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Japanese Woodblock Print Technique
- Begin the process with a painting. The painting should be pen and ink style done on thin paper. The outlines from the pen sketch will be used to trace the pattern on the wood block. If you are new to wood carving, it would be best to start with a simple drawing. Traditional Japanese woodcarvers spent years studying under masters before being allowed to undertake detailed carvings. Don't get discouraged by your first attempt.
Tracing the Image
- Paste the picture to a fine-grained block of hardwood. Use a sharp knife to trace the outlines of the picture.
Carving the Key Block
- The first block is called the key block. It is used to transfer the black outlines of the drawing to the paper. Since the raised surfaces of the block will be inked, everything that is not an outline of the picture needs to be carved off of the block. A raised "L" shape left in one corner of the block and a raised bar on the opposite long side will act as a registry points to line up subsequent prints.
Printing the Reference Drawing
- Ink the raised surface of the key block. Place a piece of paper on the block and press it against the inked surface with a roller or blunt stick.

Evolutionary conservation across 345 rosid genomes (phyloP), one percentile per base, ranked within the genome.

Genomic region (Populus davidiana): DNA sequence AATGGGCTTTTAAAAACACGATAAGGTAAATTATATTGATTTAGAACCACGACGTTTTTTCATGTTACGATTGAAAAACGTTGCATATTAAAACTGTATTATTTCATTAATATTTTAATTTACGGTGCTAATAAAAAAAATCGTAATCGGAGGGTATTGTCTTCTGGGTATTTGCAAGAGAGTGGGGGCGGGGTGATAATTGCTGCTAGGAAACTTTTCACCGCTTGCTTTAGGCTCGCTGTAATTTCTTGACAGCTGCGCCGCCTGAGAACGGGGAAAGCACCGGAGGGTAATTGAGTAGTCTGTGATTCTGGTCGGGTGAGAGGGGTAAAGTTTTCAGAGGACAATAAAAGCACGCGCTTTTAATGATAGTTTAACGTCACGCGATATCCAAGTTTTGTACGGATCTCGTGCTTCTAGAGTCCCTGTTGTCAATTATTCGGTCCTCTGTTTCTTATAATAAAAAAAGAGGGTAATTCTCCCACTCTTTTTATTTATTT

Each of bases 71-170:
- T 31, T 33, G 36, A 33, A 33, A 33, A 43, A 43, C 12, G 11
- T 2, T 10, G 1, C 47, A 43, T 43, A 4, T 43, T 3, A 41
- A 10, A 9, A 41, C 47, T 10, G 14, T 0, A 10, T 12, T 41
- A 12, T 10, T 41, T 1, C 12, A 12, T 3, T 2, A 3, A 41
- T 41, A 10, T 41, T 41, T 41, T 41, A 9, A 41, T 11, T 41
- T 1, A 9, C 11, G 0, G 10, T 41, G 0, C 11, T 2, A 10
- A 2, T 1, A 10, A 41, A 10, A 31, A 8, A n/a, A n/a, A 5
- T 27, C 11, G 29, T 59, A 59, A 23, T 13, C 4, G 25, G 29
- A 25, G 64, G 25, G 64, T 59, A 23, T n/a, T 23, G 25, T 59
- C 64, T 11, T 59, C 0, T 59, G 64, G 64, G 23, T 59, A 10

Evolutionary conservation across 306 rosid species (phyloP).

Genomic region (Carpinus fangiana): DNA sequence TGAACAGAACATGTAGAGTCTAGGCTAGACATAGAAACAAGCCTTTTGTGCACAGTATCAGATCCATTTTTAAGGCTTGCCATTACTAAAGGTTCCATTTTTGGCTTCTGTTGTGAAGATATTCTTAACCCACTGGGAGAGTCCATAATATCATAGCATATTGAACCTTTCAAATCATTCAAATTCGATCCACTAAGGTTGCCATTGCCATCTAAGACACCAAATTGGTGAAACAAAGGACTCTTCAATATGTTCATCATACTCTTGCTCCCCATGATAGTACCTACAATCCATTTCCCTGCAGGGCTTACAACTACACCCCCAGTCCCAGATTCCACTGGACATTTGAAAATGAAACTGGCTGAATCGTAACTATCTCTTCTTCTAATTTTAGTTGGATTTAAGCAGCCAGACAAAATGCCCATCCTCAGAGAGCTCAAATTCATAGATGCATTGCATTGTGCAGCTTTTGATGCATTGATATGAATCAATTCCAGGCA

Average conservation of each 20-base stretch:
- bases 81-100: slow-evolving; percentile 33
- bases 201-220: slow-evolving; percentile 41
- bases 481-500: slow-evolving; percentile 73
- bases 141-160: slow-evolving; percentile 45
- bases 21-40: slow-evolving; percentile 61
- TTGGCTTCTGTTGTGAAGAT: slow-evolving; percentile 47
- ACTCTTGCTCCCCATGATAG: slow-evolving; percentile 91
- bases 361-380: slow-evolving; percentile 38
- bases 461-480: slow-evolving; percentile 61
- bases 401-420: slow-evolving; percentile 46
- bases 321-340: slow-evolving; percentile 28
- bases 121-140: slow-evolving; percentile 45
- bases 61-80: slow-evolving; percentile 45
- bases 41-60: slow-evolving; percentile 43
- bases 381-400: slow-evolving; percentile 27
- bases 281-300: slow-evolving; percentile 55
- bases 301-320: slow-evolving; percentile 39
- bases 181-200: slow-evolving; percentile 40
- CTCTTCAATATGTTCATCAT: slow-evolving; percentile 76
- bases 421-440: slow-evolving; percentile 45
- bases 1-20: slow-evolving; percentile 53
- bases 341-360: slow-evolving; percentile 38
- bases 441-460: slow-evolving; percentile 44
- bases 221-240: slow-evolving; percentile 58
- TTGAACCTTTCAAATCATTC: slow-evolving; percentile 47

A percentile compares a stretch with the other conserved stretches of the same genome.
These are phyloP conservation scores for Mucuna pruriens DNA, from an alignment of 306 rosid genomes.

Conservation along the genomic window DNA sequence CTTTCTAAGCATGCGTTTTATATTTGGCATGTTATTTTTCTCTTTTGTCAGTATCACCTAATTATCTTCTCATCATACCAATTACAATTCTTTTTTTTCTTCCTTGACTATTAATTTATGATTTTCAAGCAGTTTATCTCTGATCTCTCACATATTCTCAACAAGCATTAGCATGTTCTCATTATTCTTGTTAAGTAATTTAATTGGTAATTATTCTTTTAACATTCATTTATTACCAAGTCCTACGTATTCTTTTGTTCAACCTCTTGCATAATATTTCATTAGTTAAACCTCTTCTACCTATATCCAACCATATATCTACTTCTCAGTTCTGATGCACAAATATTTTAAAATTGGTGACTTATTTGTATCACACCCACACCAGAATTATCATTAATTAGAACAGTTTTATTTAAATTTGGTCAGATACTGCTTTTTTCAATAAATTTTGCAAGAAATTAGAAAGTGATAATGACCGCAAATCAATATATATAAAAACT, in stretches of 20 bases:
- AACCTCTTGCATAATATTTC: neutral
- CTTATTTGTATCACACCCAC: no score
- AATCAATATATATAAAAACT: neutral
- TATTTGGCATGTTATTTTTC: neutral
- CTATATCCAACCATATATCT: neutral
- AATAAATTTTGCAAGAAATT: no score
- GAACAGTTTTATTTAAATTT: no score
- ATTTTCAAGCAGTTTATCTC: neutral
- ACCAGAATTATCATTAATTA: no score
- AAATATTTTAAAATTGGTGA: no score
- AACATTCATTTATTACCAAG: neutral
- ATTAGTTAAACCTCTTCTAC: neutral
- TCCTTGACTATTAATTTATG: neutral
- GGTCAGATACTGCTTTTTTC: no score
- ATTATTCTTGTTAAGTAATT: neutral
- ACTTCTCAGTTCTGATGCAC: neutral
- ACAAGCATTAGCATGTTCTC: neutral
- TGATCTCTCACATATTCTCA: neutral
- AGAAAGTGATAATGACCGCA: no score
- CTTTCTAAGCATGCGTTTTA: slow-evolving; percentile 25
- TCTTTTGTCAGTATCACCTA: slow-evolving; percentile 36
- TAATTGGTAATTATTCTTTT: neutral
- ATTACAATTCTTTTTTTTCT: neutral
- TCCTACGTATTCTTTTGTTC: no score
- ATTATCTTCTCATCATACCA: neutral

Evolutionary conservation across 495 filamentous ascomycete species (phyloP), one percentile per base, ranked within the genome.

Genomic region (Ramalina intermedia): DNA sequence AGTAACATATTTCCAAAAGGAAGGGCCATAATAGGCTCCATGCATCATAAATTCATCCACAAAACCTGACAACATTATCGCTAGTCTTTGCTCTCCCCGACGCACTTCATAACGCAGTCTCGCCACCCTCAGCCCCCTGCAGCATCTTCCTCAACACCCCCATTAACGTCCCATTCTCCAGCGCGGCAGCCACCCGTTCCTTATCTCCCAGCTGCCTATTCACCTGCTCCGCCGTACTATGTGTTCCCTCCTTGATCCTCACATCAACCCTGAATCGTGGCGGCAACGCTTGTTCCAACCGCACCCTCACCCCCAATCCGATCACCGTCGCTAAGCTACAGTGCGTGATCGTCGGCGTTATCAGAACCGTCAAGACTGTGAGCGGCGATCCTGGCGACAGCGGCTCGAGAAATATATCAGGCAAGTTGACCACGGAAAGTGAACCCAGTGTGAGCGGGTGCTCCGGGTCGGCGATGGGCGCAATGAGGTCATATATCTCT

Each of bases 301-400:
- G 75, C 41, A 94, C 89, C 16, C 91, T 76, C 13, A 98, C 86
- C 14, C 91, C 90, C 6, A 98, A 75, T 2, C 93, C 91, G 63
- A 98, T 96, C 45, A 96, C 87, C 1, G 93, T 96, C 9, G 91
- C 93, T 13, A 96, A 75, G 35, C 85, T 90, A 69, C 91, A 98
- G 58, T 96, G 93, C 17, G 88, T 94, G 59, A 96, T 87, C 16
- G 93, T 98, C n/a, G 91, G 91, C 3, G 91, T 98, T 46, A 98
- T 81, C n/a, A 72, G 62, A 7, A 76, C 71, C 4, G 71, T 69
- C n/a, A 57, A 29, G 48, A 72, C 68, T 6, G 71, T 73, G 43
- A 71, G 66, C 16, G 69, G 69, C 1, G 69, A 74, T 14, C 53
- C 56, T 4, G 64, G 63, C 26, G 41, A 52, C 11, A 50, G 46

Carving Color Blocks
- Paste the reference drawing on a new piece of fine-grained hardwood and trace the areas where the individual color is to be applied. Carve away all wood from the non-colored areas. You will need to leave the same reference marks as on the key block.
Repeat this step for each individual color you wish to use.
- Make a print of the outline drawing first. After applying ink to the second block, line up the paper with the reference points and apply pressure with a roller or blunt stick to transfer the ink to the print. Repeat this step until you have transferred all the colors to the print. Traditionally, the lightest colored inks are applied first.